The Superimposition of Circles

It satisfies when circles coincide:
when the mug matches the marmalade;
the ketchup, the upside-down wine glass.
The same cannot be said of squares or triangles:
stacking place mats is a chore – no jeopardy
and toblerone is just frustration wrapped in foil.
My goldfish now live in high-rise globes
and compete for the best view.
Octagons and similar are slightly pathetic:
geometric bling to draw attention from regular emptiness;
circles altered surgically
in a failed attempt to improve the natural curve.
I prefer you without make-up, just as you are.
Palm to palm, sole to sole, have their own sensations,
but I like it best eye to eye
when circles coincide
and at the point of balance
we join the goldfish in the sky.

 

 

Totally Disconnected

Start with a simple declarative paragraph;
minimum two lines. Best if it’s
first or third person and highly specific.

Journalistic styling is acceptable.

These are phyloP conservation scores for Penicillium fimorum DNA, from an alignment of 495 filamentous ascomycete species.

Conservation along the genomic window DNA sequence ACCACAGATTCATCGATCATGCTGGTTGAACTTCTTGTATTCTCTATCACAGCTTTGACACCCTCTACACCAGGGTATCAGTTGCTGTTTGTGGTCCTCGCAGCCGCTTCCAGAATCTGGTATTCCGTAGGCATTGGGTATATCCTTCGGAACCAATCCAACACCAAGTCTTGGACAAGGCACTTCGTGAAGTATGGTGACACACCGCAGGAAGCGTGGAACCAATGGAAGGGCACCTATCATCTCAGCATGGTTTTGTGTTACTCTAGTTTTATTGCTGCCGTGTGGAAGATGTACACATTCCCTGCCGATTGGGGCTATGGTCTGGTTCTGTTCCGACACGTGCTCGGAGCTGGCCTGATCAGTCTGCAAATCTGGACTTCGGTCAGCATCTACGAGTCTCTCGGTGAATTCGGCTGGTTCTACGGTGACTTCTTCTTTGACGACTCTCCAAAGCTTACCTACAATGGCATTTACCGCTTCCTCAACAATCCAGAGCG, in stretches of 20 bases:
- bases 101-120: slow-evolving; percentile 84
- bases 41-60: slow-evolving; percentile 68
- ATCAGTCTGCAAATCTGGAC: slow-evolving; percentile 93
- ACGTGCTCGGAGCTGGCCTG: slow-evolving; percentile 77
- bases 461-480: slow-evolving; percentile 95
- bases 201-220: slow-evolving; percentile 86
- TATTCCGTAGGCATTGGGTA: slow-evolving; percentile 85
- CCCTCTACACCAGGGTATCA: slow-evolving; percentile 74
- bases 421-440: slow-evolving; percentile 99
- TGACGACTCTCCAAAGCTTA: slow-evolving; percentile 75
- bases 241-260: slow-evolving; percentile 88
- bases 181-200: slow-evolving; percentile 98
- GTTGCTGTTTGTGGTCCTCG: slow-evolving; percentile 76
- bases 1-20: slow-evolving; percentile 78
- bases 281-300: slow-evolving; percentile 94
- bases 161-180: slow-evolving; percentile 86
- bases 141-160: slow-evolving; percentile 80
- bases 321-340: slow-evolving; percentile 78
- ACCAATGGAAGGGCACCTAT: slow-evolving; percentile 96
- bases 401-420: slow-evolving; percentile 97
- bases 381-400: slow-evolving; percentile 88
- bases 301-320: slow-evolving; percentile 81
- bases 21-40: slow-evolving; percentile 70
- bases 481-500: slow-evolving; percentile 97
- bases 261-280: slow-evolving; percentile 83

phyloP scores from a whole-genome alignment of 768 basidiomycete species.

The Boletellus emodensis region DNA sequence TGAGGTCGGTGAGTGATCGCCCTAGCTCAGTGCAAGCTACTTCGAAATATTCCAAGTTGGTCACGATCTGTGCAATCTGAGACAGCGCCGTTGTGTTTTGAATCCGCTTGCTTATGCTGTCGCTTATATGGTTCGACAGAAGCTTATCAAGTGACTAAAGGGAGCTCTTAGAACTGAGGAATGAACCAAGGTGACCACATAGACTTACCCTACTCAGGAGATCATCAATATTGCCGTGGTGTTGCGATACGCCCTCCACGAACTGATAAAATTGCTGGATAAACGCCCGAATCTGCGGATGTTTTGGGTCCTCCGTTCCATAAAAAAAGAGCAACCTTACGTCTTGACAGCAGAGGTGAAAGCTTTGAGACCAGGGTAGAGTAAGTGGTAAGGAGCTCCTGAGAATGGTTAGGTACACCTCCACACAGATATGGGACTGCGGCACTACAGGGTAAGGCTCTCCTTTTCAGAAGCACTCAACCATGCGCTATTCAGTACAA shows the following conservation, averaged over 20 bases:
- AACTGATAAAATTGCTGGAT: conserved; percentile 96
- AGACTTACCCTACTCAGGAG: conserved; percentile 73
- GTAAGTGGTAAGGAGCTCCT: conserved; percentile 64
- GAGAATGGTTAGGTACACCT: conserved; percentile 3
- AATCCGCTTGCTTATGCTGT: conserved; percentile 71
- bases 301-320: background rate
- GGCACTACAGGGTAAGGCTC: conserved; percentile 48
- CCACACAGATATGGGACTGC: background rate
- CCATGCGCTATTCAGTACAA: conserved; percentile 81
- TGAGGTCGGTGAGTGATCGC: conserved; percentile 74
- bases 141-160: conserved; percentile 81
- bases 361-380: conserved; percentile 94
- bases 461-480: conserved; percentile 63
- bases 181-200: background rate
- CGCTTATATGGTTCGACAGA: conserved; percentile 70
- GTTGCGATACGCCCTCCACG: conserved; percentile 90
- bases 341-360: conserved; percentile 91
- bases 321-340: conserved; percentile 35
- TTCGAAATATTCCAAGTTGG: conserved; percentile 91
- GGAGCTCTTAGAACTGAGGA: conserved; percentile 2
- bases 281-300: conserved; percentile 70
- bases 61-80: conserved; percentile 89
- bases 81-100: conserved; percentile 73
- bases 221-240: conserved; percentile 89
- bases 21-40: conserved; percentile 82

“Mary” is a good female name.
There are no good male names.

Proceed quickly to a scene from nature,
go light on adjectives and alliterations,
no similes. No birds either.

There are now two choices: human society is
losing touch with wild nature; or, we live in
an unavoidably connected wild natural world.

Mary had a little lamb.

Dammit!

Start over, this time naming the main
character “Sheila.”

Bring in a contrasting natural setting:
mountains, rivers, trees, Winter.
Avoid the color “purple,”  the nouns “wine”
and “rainbow,” and the adjective “fetid.”

Next, wow them with a shocking segue
to an existential emergency – birth, aging,
death, sex, whatever. Choose Sheila’s
three-year battle with stomach cancer.

The words “fog” and “mist” come to mind.

Give a call back to the opening. However,
“Hey Sheila!” is a sure loser, believe me.

Consider ways of using Sheila’s cancer and
death as a metaphor. Avoid clichés. Pause to
marvel that death could be a cliché.

Conclude with a magnificently profound
platitude. Use Google to make sure
it’s original. Read some Basho and try again.

Publish.

Await the inevitable raves and
accolades: oh, thank you! Thank you!

Recall the phrase bloody ignorant apes,
that Winter on the mountain tastes like
fetid wine, rivers tumbling over Sheila’s
forgotten shadow, a foggy rainbow, a tree
lost in the purple mist, a falling bird.

Tell them they are so very wrong.

 

© 2017, Eliot Jacobson, Ph.D.